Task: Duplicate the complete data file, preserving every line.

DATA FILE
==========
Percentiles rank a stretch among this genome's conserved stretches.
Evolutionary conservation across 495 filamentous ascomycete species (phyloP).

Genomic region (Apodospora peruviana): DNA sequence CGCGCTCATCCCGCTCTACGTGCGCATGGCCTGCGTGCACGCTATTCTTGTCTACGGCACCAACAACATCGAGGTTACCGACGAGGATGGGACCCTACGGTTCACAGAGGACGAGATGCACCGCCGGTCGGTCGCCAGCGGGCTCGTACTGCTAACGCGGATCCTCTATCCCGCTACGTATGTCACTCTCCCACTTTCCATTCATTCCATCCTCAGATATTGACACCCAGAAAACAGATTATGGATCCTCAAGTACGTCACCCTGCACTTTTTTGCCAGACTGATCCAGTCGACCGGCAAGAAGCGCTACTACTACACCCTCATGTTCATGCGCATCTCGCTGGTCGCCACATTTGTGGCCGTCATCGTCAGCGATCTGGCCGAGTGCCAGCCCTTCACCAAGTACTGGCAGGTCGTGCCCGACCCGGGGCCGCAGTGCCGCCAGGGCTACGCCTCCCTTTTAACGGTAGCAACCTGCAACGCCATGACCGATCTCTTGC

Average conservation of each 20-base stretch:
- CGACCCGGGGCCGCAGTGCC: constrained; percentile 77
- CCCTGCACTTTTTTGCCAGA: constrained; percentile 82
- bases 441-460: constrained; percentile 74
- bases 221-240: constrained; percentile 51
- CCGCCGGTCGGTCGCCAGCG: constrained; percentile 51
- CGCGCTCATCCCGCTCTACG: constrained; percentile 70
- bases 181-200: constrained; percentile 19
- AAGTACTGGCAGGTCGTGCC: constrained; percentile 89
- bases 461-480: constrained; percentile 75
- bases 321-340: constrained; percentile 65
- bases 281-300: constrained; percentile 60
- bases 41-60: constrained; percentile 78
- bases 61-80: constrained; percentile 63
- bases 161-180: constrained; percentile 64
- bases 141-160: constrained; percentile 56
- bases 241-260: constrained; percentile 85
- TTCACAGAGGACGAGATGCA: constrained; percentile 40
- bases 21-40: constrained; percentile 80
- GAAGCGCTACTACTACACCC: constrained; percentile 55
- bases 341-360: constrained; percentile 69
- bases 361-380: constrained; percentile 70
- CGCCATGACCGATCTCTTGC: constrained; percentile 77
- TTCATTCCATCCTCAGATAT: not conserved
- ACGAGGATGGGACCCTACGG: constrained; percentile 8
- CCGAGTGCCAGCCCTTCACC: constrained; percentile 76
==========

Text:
Percentiles rank a stretch among this genome's conserved stretches.
Evolutionary conservation across 495 filamentous ascomycete species (phyloP).

Genomic region (Apodospora peruviana): DNA sequence CGCGCTCATCCCGCTCTACGTGCGCATGGCCTGCGTGCACGCTATTCTTGTCTACGGCACCAACAACATCGAGGTTACCGACGAGGATGGGACCCTACGGTTCACAGAGGACGAGATGCACCGCCGGTCGGTCGCCAGCGGGCTCGTACTGCTAACGCGGATCCTCTATCCCGCTACGTATGTCACTCTCCCACTTTCCATTCATTCCATCCTCAGATATTGACACCCAGAAAACAGATTATGGATCCTCAAGTACGTCACCCTGCACTTTTTTGCCAGACTGATCCAGTCGACCGGCAAGAAGCGCTACTACTACACCCTCATGTTCATGCGCATCTCGCTGGTCGCCACATTTGTGGCCGTCATCGTCAGCGATCTGGCCGAGTGCCAGCCCTTCACCAAGTACTGGCAGGTCGTGCCCGACCCGGGGCCGCAGTGCCGCCAGGGCTACGCCTCCCTTTTAACGGTAGCAACCTGCAACGCCATGACCGATCTCTTGC

Average conservation of each 20-base stretch:
- CGACCCGGGGCCGCAGTGCC: constrained; percentile 77
- CCCTGCACTTTTTTGCCAGA: constrained; percentile 82
- bases 441-460: constrained; percentile 74
- bases 221-240: constrained; percentile 51
- CCGCCGGTCGGTCGCCAGCG: constrained; percentile 51
- CGCGCTCATCCCGCTCTACG: constrained; percentile 70
- bases 181-200: constrained; percentile 19
- AAGTACTGGCAGGTCGTGCC: constrained; percentile 89
- bases 461-480: constrained; percentile 75
- bases 321-340: constrained; percentile 65
- bases 281-300: constrained; percentile 60
- bases 41-60: constrained; percentile 78
- bases 61-80: constrained; percentile 63
- bases 161-180: constrained; percentile 64
- bases 141-160: constrained; percentile 56
- bases 241-260: constrained; percentile 85
- TTCACAGAGGACGAGATGCA: constrained; percentile 40
- bases 21-40: constrained; percentile 80
- GAAGCGCTACTACTACACCC: constrained; percentile 55
- bases 341-360: constrained; percentile 69
- bases 361-380: constrained; percentile 70
- CGCCATGACCGATCTCTTGC: constrained; percentile 77
- TTCATTCCATCCTCAGATAT: not conserved
- ACGAGGATGGGACCCTACGG: constrained; percentile 8
- CCGAGTGCCAGCCCTTCACC: constrained; percentile 76